Maybe that’s because this kind of sex is nothing more than masturbation sans the hand, and even knowing that the urge is normal doesn’t change the fact that we still think it’s a little dirty.  And even if you were to mention this point to the swinging dick in question, he probably wouldn’t think about twice before shrugging his shoulders, smiling,  and agreeing with you.

I used to know this guy – he was a friend of a friend. He wasn’t bad as guys go. Smart. Literate. Fun to drink with, except for those a bit too frequent maudlin moods filled with self-pity and unwarranted indignation. He had literary aspirations in the same way I had aspirations to be an astronaut when I was five years old. This isn’t to say that he lacked talent. He could’ve been a decent enough writer and most likely could have been widely published  — if he’s also had the discipline.  Being published has nothing at all to do with talent; it’s luck and discipline and a deep seated need for futility.  As a matter of fact, publishing and sex have a lot in common.  But when I knew him, though, his luck wasn’t tied to his literary ambitions. No, his luck was tied to his balls. He had good game. At his best, he was a smooth talker.  He came off polished, confident, and mildly assholish – just enough for women to like him. (Because it’s true, as far as I can tell, that many women mistake an asshole for a confident person, and generally, are attracted to assholes because the “nice” guy is boring like the suburbs.) And, he had pretty good luck with women. At least, that was the impression he gave early on.  It was also pretty clear that his respect for women extended only as far as his prick  — which he enjoyed talking about to an uncomfortable degree.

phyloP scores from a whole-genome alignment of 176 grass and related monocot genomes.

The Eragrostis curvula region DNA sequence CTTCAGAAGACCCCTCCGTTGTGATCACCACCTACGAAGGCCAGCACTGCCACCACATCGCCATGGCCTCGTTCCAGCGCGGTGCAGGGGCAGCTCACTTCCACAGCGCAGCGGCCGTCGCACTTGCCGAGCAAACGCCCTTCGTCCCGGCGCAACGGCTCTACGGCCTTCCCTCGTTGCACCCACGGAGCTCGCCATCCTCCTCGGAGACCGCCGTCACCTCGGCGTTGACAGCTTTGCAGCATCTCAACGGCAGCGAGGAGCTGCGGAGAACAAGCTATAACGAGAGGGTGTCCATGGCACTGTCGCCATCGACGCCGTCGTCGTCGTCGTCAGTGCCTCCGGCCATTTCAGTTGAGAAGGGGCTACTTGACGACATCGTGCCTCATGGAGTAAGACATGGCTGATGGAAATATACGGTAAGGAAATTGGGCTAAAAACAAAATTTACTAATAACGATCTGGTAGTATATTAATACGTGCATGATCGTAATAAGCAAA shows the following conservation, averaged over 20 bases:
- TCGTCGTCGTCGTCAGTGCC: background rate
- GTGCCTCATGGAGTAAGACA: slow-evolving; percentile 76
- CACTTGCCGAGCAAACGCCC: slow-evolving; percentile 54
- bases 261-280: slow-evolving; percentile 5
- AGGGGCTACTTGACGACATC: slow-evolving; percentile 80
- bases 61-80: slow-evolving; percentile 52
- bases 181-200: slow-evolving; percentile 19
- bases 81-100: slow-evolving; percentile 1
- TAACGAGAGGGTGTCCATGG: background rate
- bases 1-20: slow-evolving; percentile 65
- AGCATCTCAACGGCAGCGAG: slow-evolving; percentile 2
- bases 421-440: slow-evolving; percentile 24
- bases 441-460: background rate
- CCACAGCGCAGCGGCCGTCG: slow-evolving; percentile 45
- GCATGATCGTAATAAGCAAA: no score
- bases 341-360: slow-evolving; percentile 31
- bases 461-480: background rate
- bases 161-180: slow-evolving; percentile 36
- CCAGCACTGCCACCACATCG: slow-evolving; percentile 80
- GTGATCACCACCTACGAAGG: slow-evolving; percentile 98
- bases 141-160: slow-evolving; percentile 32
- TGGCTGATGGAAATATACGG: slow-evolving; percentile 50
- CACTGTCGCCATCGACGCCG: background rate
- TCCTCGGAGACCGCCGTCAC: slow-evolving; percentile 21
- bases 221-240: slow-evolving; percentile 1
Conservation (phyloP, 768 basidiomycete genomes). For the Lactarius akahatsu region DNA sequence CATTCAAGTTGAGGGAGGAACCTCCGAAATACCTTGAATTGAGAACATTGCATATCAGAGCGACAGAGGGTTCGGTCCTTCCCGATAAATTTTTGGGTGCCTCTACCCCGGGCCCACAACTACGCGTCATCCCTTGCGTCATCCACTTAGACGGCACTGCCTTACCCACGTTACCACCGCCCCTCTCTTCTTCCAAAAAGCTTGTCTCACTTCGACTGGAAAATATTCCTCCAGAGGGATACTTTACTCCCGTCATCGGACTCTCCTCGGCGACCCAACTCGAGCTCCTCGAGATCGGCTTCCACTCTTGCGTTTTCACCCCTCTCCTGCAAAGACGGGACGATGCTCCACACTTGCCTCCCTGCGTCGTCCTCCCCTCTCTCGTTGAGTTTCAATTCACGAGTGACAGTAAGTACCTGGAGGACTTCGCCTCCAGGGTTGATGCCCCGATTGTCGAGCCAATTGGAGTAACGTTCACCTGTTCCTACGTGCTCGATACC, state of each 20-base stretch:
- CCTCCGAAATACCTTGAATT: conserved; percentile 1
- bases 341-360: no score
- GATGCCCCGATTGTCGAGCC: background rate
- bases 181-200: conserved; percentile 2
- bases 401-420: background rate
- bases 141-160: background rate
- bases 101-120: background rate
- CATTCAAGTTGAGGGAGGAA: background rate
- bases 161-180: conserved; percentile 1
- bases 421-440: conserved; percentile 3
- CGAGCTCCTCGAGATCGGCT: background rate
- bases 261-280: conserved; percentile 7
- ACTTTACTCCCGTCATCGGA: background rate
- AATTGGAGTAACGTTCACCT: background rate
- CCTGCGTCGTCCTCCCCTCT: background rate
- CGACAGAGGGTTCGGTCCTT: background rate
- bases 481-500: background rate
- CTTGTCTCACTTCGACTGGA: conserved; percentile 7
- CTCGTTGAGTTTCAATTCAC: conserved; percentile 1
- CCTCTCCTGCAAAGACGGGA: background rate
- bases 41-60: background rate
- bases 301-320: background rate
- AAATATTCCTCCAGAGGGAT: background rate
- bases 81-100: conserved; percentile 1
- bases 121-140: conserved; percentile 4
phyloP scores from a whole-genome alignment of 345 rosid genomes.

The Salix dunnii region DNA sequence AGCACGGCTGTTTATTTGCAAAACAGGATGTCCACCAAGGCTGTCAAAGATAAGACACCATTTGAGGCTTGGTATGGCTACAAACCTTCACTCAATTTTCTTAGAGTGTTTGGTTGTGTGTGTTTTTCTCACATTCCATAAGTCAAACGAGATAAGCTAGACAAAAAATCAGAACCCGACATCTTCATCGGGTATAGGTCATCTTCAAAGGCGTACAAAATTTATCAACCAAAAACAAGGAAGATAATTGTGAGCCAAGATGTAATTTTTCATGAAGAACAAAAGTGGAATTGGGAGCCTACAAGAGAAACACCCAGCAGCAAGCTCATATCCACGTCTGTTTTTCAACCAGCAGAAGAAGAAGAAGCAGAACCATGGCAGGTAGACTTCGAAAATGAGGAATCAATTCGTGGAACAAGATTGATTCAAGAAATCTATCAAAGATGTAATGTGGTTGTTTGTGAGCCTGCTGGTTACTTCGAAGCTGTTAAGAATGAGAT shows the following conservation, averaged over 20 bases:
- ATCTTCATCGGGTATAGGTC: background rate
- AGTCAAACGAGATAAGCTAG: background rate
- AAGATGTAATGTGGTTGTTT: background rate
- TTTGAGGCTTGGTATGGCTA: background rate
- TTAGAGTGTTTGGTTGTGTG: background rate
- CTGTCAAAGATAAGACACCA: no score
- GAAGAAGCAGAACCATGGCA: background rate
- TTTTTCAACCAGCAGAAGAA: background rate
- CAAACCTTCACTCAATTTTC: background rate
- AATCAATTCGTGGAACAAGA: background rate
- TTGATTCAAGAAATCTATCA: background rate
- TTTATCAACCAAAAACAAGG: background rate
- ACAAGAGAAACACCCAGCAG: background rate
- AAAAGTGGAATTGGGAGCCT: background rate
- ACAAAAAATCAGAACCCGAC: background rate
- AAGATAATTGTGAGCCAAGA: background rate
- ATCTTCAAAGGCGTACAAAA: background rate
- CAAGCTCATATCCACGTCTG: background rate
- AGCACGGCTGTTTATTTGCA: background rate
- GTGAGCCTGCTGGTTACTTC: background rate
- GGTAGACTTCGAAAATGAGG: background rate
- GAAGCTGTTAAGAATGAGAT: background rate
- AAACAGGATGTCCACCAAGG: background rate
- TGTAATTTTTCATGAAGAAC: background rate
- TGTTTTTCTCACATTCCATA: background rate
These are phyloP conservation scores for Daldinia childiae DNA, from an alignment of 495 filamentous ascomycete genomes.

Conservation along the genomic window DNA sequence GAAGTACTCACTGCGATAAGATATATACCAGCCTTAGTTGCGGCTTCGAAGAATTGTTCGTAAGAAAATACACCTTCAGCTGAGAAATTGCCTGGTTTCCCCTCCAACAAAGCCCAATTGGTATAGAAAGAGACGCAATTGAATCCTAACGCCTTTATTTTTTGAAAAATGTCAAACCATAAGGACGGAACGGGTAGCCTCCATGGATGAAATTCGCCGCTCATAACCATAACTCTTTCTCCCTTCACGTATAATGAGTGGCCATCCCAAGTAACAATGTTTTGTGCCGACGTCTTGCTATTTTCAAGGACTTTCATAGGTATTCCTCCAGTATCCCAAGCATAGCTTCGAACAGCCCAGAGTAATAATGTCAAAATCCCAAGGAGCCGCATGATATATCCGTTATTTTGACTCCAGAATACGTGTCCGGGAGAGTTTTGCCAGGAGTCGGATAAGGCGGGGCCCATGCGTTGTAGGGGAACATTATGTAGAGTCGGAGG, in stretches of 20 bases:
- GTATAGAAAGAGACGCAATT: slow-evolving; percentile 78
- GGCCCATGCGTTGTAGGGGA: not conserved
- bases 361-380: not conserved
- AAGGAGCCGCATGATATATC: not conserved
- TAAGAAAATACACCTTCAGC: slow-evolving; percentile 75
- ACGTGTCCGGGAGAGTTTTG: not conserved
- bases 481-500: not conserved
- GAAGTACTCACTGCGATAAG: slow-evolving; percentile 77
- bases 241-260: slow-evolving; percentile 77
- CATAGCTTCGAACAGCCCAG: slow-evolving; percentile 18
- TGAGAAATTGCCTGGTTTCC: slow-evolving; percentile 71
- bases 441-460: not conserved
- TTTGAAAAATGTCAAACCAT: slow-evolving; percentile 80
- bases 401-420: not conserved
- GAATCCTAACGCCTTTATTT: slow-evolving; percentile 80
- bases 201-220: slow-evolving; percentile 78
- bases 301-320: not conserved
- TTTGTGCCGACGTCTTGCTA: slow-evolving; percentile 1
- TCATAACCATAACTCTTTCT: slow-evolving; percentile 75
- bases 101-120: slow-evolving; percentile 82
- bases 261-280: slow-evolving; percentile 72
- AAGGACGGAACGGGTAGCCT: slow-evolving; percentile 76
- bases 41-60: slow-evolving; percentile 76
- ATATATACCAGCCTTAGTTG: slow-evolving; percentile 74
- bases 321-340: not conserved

It happened the way it happens to all pussy hounds.  He met a girl, a friend of a friend. Though in this case, she was a friend of mine. A group of us were out on a Friday or Saturday night and the two of them met over burgers and beer. Everyone who met her fell in love with just a little.  It couldn’t be helped.  She was earthy, attractive, intelligent, vivacious, and bit tragic. Sex came out of her pores like a fat man sweats in the summer. She was raunchy and well-seasoned drinker. I like to think she styled herself after Dorothy Parker:  she had pointed and acerbic wit that she would use on anybody who was unfortunate enough to earn it.

I was fortunate because she and I were always and only friends. Not that sex with her wouldn’t have been nice – but early on I saw a fairly distinct pattern in her romantic behavior. She’d meet a guy. Then she’d flirt with him and develop a small crush on him in the same way some teenage boys develop a crush on a particular car. Next, she would engineer a time for them to be alone… something straight out of Madame Bovary… and the game would begin. Sometimes the affair only lasted a few days. Sometimes it went on for weeks. But there was always, in the tradition of all fictions, a beginning, a middle, and an end.  And when it was over for her, it was over. She controlled the timeline and she more or less dictated the circumstances of each encounter. At the time, I mistook this for a kind of freedom – but only because that was how she defined it. Once, early on our friendship, she was telling me about one of her boytoys. When she finished the little ditty, I asked her if it ever bothered her.